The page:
Children of the Sun

 

It started so well. The clever revolving set moving at a pace and the rousing, sophisticated music seemed to promise a drama that might be best viewed from the edge of your seat. The fast pace continued. Characters and complications were introduced at speed and because we live in a 30 second sound bite world, we got what Maxim Gorky wanted us to know just as quickly as the message was delivered.

 

And then something happened, or rather didn’t.

About half way through the first act it became clear that nothing that mattered was going to happen. The pitch remained the same, the two dimensional characters simply sharpened the edges of their two dimensional form. The brilliant but mad characters, brother and sister, Protasov and Liza (Toby Truslove and Jacqueline McKenzie) got madder. The sentimental lover – Boris (Chris Ryan)– got positively soppy. The poncy artist Vageen (Hamish Michael) and the desperate Melaniya (Helen Thompson) became poncier and more desperate. The central figure of hope Yelena (Justine Clarke) a human doormat caught in a strange relationship; momentarily toughened up and opened the door to a ruckus outside that was bewildering to most of the characters.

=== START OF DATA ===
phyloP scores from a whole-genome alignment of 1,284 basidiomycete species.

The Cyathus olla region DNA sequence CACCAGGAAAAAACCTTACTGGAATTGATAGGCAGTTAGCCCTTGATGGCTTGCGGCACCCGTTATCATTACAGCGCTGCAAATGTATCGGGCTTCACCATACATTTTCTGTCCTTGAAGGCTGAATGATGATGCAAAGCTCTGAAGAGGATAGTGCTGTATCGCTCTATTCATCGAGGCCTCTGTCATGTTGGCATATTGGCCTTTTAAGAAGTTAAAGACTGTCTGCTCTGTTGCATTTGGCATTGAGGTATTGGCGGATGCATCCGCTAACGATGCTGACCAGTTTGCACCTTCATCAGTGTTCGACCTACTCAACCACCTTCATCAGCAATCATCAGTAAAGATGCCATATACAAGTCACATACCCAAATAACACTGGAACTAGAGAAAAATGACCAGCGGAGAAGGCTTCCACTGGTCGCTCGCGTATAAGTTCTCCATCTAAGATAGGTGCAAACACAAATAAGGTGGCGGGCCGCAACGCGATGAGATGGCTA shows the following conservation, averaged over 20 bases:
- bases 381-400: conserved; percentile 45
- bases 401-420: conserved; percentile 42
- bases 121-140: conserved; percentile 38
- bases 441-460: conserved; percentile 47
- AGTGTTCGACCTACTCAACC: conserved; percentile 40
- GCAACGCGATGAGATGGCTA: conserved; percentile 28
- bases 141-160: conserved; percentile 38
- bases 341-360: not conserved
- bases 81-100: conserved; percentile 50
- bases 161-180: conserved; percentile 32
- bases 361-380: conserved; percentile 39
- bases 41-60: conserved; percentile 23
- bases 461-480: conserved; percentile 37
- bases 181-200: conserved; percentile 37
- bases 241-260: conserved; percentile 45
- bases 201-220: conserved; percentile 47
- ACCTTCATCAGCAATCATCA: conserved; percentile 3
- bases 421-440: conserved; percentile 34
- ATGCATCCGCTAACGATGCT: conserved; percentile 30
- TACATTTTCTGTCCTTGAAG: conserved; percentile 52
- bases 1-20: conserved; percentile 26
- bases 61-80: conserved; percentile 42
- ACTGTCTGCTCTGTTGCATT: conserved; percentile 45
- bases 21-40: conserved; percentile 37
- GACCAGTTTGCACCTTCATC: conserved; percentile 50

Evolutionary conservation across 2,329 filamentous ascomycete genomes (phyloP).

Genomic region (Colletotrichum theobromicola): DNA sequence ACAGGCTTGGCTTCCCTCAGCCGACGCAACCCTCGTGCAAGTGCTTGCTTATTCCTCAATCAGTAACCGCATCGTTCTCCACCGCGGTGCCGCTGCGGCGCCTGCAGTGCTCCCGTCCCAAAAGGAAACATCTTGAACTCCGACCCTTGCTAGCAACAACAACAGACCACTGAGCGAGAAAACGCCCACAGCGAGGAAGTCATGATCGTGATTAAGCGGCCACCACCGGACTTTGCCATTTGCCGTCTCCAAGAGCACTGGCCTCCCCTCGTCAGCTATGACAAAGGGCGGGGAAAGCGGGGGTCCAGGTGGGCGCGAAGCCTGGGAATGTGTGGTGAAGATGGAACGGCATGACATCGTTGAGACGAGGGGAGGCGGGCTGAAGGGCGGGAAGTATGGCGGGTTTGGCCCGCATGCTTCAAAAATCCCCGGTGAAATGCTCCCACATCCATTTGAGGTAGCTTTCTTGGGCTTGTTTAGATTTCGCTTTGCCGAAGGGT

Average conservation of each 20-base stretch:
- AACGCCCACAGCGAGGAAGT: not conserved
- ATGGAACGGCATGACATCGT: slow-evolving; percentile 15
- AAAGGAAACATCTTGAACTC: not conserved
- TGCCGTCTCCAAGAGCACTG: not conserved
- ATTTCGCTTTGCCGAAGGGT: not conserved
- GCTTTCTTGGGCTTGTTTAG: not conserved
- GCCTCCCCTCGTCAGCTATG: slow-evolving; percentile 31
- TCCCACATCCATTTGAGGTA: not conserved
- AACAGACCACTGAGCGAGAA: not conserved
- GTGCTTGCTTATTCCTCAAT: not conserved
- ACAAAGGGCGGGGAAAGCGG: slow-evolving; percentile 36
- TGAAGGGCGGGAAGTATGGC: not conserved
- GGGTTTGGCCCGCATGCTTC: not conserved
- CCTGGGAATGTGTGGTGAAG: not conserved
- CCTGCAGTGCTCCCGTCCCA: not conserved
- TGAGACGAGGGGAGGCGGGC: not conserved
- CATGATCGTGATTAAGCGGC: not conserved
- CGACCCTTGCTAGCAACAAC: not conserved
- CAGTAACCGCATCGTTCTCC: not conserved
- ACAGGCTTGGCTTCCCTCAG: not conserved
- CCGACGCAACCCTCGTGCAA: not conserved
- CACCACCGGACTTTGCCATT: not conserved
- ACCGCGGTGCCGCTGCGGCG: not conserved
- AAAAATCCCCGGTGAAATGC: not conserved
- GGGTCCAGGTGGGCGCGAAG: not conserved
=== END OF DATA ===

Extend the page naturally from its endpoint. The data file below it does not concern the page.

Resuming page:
Perhaps it is possible to find contemporary relevancies, or timelessness to the work, such as uprising against complacency, or the have-nots having had enough of the haves. Arguments can be made in defense of the play’s airing. Are they compelling arguments?

 

At the end of the play, one of the country’s finest exponents of the theatrical/drama business who was not involved with this production, leaned in and quietly said – “it’s a melodrama.”

 

Mmmmaybe there is a place in a company’s repertoire to throw in an old, irrelevant, classic melodrama. But maybe there is not. Hot on the heels of a production of Macbeth, that got the town talking, comes Children of the Sun, a production with so much – superb cast, top director, brilliant set and wonderful music –yet the work itself demands and elicits precisely nothing from its audience. It’s not fairy floss, rather chop and three veg. Great practitioners need great material. Audiences go to see drama, to be absorbed and have their thinking challenged; cats have to get amongst the pigeons.

No doubt Gorky succeeded in unsettling his audience a century ago – the pigeons of 2014 need stronger, perhaps more ferocious cats to set their audiences aflutter.

 

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